Flora Macdonald [Fionnghal nighean Raghnaill ’ic Aonghais Òig], 1722 - 1790. Jacobite heroine (About 1747)
About this artwork
Flora Macdonald was a famous Jacobite heroine. After the defeat of Prince Charles Edward Stewart at Culloden, she helped him escape to the Isle of Skye by supplying him with female servant clothes. Although her involvement was brief, over time she has become one of the best-known characters of the Jacobite myth. This chalk drawing of Flora Macdonald was made by the famous eighteenth-century portrait painter Allan Ramsay. According to the inscription at the bottom, it was ‘for a picture’, but the only painting of Macdonald by Ramsay bears little resemblance to this sketch. Ramsay’s Flora takes on a classical pose and the rural costume and flowers in her hair, and the royal standard she proudly holds, are reminiscent of the portrayal of mythological shepherdesses.
- title: Flora Macdonald [Fionnghal nighean Raghnaill ’ic Aonghais Òig], 1722 - 1790. Jacobite heroine
- accession number: PG 1665
- artist: Allan RamsayScottish (1713 - 1784)
- depicted: Flora Macdonald
- gallery: Scottish National Portrait Gallery(Print Room)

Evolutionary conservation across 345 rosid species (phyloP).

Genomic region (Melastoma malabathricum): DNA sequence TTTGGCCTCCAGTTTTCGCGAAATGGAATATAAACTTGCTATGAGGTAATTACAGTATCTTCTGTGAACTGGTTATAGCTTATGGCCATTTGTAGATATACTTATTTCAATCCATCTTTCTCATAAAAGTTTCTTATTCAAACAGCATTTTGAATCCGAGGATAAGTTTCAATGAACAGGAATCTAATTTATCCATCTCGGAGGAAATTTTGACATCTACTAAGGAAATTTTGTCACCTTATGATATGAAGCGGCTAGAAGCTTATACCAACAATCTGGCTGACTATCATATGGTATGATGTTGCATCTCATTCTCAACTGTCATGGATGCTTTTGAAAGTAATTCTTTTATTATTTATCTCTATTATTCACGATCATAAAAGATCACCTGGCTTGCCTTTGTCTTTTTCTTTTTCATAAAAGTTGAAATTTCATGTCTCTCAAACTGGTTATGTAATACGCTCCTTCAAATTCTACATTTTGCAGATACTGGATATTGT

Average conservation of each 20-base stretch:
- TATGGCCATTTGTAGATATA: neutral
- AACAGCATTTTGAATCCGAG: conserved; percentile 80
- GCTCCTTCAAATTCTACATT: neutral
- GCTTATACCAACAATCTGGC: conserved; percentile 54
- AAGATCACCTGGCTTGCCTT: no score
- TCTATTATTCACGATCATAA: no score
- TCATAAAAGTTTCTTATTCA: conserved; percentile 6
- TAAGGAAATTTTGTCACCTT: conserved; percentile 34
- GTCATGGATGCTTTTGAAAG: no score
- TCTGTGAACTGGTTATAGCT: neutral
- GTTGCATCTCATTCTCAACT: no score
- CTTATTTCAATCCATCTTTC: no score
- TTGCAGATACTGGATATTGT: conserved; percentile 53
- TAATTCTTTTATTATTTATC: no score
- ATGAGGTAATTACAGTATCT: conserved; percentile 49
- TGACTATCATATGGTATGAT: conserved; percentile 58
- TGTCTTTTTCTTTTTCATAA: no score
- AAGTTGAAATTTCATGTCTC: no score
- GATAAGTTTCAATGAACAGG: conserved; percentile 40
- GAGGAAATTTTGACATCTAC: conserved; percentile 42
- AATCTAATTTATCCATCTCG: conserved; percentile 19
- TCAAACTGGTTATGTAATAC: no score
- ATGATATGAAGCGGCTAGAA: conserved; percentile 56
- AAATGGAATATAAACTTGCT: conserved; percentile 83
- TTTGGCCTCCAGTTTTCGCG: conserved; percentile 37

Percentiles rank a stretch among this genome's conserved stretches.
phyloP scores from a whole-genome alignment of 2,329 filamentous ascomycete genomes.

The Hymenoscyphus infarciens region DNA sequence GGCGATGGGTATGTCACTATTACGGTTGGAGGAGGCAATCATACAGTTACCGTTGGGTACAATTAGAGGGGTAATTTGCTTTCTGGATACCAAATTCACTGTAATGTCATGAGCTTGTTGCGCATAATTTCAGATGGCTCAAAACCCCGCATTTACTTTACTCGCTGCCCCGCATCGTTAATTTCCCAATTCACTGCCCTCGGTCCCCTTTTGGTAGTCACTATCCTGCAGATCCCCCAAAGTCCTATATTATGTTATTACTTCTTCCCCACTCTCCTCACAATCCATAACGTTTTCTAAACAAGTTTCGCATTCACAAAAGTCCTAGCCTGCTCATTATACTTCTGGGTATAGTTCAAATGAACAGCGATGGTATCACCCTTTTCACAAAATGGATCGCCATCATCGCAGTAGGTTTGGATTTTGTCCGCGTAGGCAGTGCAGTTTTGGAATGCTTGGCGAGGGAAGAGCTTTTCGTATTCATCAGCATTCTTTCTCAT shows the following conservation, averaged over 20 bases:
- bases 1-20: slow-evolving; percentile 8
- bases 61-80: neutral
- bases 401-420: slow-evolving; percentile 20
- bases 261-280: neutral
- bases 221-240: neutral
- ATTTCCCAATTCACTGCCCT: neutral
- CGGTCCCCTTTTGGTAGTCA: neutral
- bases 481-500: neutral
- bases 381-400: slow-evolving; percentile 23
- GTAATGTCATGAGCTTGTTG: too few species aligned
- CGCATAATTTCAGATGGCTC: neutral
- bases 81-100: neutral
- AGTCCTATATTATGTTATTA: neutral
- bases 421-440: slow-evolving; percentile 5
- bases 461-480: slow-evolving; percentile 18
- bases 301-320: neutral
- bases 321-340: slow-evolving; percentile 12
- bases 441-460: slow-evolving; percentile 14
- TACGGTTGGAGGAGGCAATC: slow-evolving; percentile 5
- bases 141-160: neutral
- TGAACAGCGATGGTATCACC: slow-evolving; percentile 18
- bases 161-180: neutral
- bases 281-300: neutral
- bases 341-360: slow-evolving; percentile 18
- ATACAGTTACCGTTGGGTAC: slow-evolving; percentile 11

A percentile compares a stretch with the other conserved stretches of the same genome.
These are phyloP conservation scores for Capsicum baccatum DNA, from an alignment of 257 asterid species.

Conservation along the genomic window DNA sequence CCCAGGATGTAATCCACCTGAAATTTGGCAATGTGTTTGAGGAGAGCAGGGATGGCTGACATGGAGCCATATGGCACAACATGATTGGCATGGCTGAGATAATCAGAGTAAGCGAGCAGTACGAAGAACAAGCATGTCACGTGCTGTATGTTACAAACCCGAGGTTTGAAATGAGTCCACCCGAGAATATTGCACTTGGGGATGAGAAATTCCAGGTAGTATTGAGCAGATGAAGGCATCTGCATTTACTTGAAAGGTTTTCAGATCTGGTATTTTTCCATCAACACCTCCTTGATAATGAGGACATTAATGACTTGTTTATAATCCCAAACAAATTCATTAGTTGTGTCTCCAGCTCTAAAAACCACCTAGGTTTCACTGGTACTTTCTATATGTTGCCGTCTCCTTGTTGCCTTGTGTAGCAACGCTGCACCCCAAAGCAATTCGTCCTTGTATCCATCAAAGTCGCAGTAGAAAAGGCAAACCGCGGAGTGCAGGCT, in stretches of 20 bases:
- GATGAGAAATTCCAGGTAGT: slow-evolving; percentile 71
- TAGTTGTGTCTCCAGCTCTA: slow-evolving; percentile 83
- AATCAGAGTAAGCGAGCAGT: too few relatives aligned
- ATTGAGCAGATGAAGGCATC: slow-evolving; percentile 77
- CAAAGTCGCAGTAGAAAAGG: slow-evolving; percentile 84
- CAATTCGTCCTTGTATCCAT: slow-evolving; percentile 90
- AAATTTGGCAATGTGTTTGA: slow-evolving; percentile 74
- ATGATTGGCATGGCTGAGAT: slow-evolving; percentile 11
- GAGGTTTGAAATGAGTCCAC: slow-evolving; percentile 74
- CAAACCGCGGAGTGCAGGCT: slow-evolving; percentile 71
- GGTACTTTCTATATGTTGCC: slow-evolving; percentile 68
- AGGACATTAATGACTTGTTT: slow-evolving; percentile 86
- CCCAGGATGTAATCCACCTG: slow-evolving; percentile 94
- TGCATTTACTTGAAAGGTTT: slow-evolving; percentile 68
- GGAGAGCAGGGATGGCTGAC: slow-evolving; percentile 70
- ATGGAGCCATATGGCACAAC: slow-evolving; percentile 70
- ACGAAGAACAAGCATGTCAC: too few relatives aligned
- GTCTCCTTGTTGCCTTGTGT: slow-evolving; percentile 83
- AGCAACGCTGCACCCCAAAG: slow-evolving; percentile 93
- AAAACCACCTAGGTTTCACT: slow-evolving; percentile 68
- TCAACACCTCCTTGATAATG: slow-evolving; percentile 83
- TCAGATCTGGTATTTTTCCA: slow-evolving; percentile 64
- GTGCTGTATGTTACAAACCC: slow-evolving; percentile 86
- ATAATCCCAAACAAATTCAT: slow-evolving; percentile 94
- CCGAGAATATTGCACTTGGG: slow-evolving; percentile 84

- object type: Work on paper
- subject: The Jacobites
- materials: Chalk on paper
- date created: About 1747
- measurements: 35.50 x 25.40 cm
- credit line: Bequeathed by W.F. Watson 1886
Ramsay, named after his father who was a poet, was internationally renowned for his outstanding portraits. He attended the new Academy of St Luke in Edinburgh and then continued his artistic education in Italy. He visited Rome, studying at the French Academy and Naples. British residents commissioned many portraits from him and as soon as he returned to London he established a successful studio. He also returned to Edinburgh regularly. King George III appointed him King's painter. As a gifted conversationalist and writer of essays, Ramsay pursued his scholarly interests when injury to his right arm in 1773 cut short his painting career.